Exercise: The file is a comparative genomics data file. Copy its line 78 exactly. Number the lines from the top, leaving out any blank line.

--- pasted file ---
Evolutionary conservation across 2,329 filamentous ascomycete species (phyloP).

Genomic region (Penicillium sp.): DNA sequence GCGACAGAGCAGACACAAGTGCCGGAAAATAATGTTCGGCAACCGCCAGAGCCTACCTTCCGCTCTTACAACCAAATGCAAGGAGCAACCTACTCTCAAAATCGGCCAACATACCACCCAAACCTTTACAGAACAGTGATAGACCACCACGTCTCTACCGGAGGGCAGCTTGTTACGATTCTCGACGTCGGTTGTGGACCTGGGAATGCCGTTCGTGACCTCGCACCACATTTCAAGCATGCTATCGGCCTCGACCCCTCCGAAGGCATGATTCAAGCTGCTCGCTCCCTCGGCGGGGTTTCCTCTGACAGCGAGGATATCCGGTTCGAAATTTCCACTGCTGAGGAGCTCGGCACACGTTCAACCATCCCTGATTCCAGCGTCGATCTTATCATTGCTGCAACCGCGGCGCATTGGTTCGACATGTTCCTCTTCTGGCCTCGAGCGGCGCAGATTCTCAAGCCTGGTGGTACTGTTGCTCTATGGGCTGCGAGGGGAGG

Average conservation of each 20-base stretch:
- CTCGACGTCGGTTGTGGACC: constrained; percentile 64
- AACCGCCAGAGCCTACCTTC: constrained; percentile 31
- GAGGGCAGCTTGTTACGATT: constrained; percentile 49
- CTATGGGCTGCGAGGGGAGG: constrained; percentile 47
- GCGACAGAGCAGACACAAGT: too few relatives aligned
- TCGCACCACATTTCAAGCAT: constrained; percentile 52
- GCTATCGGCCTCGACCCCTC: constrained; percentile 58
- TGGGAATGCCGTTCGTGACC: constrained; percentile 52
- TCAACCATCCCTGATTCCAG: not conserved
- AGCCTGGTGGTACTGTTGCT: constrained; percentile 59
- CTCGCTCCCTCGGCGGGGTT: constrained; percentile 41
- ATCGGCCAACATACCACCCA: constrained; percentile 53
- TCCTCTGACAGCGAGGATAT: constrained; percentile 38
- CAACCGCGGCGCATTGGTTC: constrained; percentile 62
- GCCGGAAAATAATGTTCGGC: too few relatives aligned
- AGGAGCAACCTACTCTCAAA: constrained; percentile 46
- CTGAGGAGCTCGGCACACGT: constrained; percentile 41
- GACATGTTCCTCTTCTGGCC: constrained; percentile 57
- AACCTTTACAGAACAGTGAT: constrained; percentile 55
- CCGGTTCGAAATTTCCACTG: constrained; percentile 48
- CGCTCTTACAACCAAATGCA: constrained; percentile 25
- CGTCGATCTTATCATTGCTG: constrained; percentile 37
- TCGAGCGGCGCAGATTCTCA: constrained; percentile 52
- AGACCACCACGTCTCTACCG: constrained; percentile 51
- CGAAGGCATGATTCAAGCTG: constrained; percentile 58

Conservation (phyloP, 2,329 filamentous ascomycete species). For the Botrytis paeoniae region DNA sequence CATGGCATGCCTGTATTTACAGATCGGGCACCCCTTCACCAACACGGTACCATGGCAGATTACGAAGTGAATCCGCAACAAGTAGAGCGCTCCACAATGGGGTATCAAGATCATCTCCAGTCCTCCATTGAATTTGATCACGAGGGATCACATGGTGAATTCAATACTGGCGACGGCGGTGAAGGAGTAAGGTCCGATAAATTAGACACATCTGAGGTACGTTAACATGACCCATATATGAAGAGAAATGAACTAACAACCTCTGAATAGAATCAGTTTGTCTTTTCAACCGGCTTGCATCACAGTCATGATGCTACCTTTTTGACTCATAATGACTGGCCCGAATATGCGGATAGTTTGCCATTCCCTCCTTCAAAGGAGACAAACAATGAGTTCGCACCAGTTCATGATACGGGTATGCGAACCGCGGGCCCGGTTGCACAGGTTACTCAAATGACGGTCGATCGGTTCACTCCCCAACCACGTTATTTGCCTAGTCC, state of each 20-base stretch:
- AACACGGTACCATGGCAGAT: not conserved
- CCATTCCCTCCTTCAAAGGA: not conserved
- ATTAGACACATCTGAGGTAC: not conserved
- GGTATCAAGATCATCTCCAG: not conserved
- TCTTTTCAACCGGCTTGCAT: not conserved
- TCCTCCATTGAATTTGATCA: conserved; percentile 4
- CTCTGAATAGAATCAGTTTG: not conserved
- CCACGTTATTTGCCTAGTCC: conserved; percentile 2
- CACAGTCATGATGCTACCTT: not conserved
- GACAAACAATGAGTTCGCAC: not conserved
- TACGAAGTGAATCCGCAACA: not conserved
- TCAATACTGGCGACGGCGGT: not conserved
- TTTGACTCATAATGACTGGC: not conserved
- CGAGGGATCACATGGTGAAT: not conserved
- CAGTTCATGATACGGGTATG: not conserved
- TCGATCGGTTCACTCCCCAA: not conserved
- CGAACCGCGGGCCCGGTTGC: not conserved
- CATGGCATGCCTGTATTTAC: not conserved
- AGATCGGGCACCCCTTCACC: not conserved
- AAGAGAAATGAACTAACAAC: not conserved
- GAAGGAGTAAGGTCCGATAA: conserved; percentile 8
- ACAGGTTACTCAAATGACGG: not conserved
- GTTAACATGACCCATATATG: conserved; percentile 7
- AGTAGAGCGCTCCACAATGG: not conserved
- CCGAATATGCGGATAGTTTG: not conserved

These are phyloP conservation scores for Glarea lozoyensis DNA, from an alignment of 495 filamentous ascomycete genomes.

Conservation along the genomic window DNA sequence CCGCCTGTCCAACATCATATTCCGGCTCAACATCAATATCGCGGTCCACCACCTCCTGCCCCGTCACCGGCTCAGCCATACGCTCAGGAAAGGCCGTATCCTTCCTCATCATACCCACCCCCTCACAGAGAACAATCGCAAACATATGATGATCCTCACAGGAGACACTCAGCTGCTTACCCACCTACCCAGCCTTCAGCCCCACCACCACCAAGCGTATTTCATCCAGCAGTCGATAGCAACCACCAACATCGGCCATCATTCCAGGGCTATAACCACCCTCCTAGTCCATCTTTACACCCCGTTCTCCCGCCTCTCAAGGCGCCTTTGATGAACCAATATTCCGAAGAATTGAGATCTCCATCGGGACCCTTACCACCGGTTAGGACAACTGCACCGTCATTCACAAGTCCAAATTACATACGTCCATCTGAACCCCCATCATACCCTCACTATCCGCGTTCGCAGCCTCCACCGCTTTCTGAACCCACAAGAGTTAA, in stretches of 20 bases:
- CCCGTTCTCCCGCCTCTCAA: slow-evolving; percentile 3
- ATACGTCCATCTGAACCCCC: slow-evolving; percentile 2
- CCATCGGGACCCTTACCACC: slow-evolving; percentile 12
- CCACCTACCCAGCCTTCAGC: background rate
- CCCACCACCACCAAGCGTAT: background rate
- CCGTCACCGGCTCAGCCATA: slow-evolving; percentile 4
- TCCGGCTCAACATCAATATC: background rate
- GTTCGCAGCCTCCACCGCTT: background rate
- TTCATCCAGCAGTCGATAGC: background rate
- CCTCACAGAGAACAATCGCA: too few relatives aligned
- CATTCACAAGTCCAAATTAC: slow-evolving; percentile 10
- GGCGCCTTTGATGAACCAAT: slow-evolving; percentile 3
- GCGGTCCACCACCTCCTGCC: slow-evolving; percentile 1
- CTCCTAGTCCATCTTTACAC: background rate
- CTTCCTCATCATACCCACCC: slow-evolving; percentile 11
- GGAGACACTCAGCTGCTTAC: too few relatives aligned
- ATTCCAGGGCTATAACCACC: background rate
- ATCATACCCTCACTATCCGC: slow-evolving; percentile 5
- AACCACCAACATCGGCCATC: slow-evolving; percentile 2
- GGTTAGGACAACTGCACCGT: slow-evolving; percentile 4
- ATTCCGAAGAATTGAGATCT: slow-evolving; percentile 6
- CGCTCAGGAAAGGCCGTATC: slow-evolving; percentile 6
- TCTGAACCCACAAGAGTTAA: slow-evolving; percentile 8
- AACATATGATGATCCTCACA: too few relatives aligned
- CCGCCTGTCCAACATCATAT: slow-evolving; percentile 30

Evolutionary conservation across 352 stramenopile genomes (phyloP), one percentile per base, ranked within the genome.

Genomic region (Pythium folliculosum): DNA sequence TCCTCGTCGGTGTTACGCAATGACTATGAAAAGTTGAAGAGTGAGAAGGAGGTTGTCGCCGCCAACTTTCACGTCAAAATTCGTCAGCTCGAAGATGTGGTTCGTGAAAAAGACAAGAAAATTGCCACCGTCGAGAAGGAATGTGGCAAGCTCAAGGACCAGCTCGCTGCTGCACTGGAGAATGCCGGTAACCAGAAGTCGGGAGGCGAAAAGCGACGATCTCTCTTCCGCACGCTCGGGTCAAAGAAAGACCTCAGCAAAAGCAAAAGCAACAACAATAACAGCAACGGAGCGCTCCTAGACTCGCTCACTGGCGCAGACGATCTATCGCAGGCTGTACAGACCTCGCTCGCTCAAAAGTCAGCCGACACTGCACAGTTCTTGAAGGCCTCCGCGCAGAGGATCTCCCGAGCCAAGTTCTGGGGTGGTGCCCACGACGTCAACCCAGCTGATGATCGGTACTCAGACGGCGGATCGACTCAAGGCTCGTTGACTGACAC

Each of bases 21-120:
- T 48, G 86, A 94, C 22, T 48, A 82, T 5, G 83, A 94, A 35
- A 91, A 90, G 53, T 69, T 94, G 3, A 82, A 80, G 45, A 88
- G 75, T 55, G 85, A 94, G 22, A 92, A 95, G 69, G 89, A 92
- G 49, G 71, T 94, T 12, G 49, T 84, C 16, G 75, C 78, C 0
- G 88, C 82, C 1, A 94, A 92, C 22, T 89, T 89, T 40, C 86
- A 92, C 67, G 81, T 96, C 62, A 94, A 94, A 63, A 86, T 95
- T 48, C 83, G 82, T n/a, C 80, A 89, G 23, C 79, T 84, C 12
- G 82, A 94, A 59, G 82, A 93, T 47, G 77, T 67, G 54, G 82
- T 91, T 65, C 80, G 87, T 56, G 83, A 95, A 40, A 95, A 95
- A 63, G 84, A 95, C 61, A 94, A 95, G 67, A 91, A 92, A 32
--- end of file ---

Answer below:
- CGCTCAGGAAAGGCCGTATC: slow-evolving; percentile 6